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NEW BOOK EXPOSES TRUE STORY OF TORT REFORM’S PHONY INSURANCE CRISIS To the editor: Seth Stern’s After Hours book review “How the Plaintiffs Bar Lost the War” is sad but true. The plaintiffs bar has lost a lot of battles, if not the entire war — sort of like the United States in Iraq. The book under review, Stephanie Mencimer’s Blocking the Courthouse Door, has an apt subtitle: How the Republican Party and Its Corporate Allies Are Taking Away Your Right to Sue. Up until now, the tort “reformers” have been winning the public-relations battle by convincing the general public, as well as many lawyers and other professionals, that phony injury claimants and their corrupt lawyers have created an insurance “crisis” that is about to destroy America. The “reformers” — who are well funded by the Chamber of Commerce, the insurance industry, and big business in general — have been successful in convincing many state legislatures and the U.S. Congress to change tort law so as to curtail the bringing of claims and the size of claims. Investigative reporter Stephanie Mencimer clearly demonstrates with facts and figures how state supreme courts have been packed with big-business-friendly judges. Big business’s political contributions to elect these judges are mind-boggling. Having studied this situation for many years as part of my labor in the plaintiffs malpractice vineyard, I recognize Ms. Mencimer’s as the definitive book I should have written if I had the talent, ability, and discipline. While I could not write it, I have done the next best thing. I’ve bought 1,000 copies and distributed many of them at the recent Olender Foundation Awards. I will distribute the rest to people I think will benefit from this expos� of the phony insurance crisis. Blocking the Courthouse Door is an easy read despite the heavy subject matter. I recommend it to all plaintiffs lawyers for validation of our life’s work and to others interested in learning the facts. Jack H. Olender Jack H. Olender & Associates, P.C. Washington, D.C.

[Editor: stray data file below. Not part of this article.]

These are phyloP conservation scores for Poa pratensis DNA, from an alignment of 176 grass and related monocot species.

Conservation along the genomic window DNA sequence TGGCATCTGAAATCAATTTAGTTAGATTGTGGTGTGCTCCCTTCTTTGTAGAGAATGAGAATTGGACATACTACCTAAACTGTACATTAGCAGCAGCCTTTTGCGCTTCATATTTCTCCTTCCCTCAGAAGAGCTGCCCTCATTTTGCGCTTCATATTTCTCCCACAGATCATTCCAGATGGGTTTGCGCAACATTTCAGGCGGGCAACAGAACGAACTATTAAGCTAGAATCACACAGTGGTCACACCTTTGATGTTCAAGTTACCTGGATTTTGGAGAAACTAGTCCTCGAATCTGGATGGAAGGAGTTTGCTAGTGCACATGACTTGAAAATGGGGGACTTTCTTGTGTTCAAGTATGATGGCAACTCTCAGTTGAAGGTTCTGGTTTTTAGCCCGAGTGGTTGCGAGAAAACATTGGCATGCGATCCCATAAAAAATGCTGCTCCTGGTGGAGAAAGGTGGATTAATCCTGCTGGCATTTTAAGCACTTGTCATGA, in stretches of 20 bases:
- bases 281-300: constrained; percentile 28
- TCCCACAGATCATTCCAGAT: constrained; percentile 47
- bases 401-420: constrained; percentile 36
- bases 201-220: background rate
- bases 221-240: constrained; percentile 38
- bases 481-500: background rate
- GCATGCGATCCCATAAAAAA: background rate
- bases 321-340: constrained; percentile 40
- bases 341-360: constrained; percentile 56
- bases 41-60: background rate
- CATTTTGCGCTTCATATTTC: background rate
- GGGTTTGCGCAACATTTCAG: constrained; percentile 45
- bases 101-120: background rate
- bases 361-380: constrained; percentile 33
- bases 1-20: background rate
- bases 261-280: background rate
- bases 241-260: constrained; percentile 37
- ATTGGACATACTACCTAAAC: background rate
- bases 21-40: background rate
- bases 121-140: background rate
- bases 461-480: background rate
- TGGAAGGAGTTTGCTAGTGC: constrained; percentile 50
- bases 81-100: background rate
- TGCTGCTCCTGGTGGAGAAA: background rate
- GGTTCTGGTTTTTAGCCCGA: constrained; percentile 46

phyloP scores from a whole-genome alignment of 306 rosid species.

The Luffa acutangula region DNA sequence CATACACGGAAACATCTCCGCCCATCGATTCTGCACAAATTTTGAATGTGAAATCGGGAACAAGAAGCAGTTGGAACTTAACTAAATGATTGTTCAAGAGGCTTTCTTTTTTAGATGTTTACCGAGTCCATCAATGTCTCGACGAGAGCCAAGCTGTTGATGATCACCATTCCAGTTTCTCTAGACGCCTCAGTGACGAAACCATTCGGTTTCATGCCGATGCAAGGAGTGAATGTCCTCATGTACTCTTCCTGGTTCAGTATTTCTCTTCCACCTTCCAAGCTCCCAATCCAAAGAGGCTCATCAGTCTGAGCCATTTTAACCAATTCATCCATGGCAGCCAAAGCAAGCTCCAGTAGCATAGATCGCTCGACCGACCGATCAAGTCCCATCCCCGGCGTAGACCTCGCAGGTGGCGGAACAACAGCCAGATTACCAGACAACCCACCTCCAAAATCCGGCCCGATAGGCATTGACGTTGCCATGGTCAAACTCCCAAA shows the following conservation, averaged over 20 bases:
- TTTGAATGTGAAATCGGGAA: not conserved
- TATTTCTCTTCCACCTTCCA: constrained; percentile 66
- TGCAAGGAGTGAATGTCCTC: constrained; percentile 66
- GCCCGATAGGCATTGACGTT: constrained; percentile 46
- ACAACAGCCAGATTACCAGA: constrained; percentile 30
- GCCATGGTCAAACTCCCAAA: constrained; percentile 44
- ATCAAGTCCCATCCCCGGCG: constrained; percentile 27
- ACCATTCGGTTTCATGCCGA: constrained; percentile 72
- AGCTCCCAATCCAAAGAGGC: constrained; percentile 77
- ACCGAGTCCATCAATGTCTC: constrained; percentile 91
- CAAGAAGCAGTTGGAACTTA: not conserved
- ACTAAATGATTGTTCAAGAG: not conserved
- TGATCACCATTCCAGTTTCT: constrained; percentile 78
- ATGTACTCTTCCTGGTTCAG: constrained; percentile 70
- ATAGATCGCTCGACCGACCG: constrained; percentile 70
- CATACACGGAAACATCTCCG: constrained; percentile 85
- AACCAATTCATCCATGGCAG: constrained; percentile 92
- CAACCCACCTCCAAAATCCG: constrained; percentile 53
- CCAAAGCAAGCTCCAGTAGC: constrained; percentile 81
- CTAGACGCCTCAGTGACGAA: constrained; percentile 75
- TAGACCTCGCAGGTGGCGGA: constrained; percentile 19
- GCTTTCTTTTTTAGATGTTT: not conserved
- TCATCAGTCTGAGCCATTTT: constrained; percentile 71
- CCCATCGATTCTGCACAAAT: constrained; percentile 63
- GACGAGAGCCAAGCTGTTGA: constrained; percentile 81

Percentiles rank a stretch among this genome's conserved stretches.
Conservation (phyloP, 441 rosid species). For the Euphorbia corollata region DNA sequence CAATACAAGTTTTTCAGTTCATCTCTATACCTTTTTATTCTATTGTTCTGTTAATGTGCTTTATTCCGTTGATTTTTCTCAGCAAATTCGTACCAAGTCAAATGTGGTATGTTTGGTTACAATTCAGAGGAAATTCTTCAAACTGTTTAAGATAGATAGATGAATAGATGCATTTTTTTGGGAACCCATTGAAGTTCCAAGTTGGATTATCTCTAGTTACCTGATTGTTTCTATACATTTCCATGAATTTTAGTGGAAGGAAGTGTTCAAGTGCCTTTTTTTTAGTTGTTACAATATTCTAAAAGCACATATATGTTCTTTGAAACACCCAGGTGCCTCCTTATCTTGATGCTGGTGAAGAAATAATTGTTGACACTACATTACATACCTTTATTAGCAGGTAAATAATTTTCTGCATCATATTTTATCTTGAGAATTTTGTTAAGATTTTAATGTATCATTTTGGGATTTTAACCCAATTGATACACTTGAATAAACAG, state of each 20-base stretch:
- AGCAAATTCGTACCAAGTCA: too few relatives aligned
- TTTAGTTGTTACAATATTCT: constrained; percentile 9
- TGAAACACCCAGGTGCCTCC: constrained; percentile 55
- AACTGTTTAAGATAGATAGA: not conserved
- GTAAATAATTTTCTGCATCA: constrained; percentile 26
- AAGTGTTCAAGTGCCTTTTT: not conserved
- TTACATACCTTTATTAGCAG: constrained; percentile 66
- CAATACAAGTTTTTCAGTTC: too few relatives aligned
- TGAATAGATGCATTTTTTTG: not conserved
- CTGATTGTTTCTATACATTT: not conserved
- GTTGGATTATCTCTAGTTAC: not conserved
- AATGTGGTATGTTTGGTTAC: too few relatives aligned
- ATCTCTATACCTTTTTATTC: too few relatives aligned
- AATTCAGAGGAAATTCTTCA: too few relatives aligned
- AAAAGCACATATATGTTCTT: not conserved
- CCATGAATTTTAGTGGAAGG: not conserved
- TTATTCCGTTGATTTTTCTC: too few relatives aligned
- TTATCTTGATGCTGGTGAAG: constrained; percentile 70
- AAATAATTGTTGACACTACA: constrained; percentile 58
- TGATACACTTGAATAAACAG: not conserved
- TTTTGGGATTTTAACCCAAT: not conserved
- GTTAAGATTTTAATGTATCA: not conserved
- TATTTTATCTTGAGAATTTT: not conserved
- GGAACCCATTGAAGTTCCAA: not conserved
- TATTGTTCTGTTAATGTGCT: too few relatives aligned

�EXPLODING’ PINTO: ONE MORE TALL TALE FROM PLAINTIFFS BAR To the editor: It is ironic that within paragraphs of Seth Stern’s complaint about a “policy debate ruled by anecdote” and a “media and public that don’t care much for the subtleties of civil litigation,” he mentions the so-called exploding Ford Pinto, a much more insidious urban legend promulgated by the plaintiffs bar and media than any reformer’s true story of meritless spilled-coffee lawsuits [" How the Plaintiffs Bar Lost the War."] As professor Gary Schwartz demonstrated in his 1991 Rutgers Law Review article, the Pinto was as safe as or safer than comparable subcompact cars. Indiana prosecutors acknowledged that the Pinto was no more likely to “explode” than the average car on the road in the mid-1970s: It comprised 1.9 percent of cars on the road and 1.9 percent of fatal accidents accompanied by fire. Plaintiffs lawyers have lost the public opinion war, but it is because their abuses have led them to lose the public policy debate on the merits — which is why the Association of Trial Lawyers of America is forced to resort to superficial name changes in its battle against liability reform. Overlawyered.com and PointOfLaw.com (two Web sites I write for) are able to document dozens of lawsuits and verdicts a month illustrating the need for continued civil justice reform without once resorting to the “tort-reform tall tales” to which Stern alludes. Theodore H. Frank Resident Fellow American Enterprise Institute for Public Policy Research Director, AEI Liability Project Washington, D.C.

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